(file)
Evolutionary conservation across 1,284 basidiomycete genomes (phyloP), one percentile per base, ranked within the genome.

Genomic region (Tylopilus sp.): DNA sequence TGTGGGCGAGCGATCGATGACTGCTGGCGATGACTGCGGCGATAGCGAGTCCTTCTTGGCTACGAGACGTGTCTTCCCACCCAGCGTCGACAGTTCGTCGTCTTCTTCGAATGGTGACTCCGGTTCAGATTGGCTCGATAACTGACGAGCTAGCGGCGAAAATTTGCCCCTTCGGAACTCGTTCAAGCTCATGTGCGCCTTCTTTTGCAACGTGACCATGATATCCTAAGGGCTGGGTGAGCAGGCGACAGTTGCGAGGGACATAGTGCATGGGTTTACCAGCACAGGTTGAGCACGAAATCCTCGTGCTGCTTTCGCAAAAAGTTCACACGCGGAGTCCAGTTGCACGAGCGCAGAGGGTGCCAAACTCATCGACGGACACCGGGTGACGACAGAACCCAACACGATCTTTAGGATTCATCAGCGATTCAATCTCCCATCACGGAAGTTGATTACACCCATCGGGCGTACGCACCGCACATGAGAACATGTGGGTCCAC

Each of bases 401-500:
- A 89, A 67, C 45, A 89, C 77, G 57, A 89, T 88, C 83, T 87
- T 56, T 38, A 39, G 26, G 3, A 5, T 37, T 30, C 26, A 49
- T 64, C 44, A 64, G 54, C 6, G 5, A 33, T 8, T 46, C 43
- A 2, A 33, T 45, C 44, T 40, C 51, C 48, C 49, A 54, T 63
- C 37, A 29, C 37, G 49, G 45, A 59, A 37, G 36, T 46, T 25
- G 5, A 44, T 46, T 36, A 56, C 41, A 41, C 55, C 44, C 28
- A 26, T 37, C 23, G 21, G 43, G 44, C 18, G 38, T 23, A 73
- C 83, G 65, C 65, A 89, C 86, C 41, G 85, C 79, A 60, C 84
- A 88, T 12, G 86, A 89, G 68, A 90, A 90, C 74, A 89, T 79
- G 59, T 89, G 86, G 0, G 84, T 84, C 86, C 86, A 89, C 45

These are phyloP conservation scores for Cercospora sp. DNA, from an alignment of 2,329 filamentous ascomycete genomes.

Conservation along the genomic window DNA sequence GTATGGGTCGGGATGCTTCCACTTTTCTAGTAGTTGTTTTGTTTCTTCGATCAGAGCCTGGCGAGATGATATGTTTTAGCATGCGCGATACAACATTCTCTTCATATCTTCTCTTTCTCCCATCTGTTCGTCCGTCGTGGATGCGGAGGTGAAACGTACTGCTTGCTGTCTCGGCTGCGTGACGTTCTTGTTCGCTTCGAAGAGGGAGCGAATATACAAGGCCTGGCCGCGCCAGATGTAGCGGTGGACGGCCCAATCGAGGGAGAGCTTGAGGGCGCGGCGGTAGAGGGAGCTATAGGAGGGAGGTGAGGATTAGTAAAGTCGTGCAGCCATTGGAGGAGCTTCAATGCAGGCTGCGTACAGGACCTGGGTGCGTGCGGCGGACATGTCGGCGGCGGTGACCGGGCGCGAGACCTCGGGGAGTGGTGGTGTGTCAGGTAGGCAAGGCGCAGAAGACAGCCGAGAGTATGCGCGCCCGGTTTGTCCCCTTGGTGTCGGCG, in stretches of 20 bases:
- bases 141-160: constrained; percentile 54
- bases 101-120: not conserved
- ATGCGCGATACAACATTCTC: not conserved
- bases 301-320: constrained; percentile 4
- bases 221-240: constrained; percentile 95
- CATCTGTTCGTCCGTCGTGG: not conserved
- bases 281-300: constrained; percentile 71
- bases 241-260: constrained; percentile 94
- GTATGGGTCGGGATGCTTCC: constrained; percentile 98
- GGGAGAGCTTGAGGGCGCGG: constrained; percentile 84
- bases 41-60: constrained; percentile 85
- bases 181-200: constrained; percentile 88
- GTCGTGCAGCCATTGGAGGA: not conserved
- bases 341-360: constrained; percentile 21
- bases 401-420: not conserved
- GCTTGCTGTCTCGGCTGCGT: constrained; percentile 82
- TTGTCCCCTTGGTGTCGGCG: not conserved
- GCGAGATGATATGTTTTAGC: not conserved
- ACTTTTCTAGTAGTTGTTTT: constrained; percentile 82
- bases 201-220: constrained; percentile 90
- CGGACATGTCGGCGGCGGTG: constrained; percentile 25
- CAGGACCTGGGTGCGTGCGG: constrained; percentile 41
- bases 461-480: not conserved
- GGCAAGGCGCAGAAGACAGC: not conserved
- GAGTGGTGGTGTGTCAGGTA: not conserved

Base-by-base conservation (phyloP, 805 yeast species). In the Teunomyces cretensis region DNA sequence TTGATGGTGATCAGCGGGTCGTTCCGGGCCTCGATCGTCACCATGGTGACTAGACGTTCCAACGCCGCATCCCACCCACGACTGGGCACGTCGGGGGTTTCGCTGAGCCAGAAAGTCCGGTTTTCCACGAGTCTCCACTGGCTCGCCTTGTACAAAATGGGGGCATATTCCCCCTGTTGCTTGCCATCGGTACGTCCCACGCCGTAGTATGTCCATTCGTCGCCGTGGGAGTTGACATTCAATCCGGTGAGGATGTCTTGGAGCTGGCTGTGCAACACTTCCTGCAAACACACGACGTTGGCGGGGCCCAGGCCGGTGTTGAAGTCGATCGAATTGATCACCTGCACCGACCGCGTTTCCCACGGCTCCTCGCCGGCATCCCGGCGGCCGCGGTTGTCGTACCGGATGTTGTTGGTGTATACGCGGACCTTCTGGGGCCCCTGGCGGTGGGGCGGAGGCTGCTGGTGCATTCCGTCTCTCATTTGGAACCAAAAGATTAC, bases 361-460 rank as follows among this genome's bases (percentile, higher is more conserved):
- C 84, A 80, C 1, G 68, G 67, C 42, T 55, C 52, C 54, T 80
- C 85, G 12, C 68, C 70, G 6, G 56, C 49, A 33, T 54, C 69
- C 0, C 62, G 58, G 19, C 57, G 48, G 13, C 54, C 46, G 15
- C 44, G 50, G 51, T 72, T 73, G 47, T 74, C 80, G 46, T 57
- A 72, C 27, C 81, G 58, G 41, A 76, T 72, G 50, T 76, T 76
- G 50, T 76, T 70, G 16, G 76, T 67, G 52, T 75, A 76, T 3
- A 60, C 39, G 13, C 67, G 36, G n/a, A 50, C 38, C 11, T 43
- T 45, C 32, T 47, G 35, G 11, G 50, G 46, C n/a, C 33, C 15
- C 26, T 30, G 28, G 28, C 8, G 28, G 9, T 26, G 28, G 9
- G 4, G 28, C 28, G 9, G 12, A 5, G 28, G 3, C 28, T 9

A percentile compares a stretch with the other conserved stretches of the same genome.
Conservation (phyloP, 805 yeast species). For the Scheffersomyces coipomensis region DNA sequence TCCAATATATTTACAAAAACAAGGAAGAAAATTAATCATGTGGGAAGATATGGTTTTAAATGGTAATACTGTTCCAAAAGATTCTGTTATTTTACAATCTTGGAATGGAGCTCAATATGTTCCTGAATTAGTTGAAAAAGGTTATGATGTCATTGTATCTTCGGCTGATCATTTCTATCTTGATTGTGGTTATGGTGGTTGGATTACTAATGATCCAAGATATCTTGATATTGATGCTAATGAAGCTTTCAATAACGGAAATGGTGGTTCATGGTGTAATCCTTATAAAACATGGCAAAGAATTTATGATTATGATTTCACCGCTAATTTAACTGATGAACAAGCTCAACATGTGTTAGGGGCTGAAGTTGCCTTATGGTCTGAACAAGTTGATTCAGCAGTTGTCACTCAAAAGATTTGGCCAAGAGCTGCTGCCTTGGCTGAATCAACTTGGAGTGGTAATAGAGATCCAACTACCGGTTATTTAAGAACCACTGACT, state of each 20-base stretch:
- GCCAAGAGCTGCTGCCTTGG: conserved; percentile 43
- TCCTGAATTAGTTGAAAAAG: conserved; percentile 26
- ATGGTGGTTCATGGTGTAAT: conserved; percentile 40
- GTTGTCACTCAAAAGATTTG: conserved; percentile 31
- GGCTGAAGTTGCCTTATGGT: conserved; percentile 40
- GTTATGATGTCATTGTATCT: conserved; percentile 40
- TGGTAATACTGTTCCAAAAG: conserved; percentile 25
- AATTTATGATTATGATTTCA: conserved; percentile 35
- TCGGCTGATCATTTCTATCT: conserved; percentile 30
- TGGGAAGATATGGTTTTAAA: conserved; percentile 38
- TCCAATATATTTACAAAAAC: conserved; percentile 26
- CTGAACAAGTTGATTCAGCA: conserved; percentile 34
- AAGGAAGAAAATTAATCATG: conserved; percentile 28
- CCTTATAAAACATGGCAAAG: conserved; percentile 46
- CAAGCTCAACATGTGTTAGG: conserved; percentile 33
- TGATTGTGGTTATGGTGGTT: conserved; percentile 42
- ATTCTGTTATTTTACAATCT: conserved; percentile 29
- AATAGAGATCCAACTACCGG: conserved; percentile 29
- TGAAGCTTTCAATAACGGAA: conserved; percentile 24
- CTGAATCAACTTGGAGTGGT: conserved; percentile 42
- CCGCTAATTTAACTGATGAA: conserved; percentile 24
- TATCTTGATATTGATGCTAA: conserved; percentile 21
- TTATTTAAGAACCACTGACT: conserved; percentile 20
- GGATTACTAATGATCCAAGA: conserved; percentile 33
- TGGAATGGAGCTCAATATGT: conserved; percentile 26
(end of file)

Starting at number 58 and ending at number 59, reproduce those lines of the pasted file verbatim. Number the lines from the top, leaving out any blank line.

- GGCTGAAGTTGCCTTATGGT: conserved; percentile 40
- GTTATGATGTCATTGTATCT: conserved; percentile 40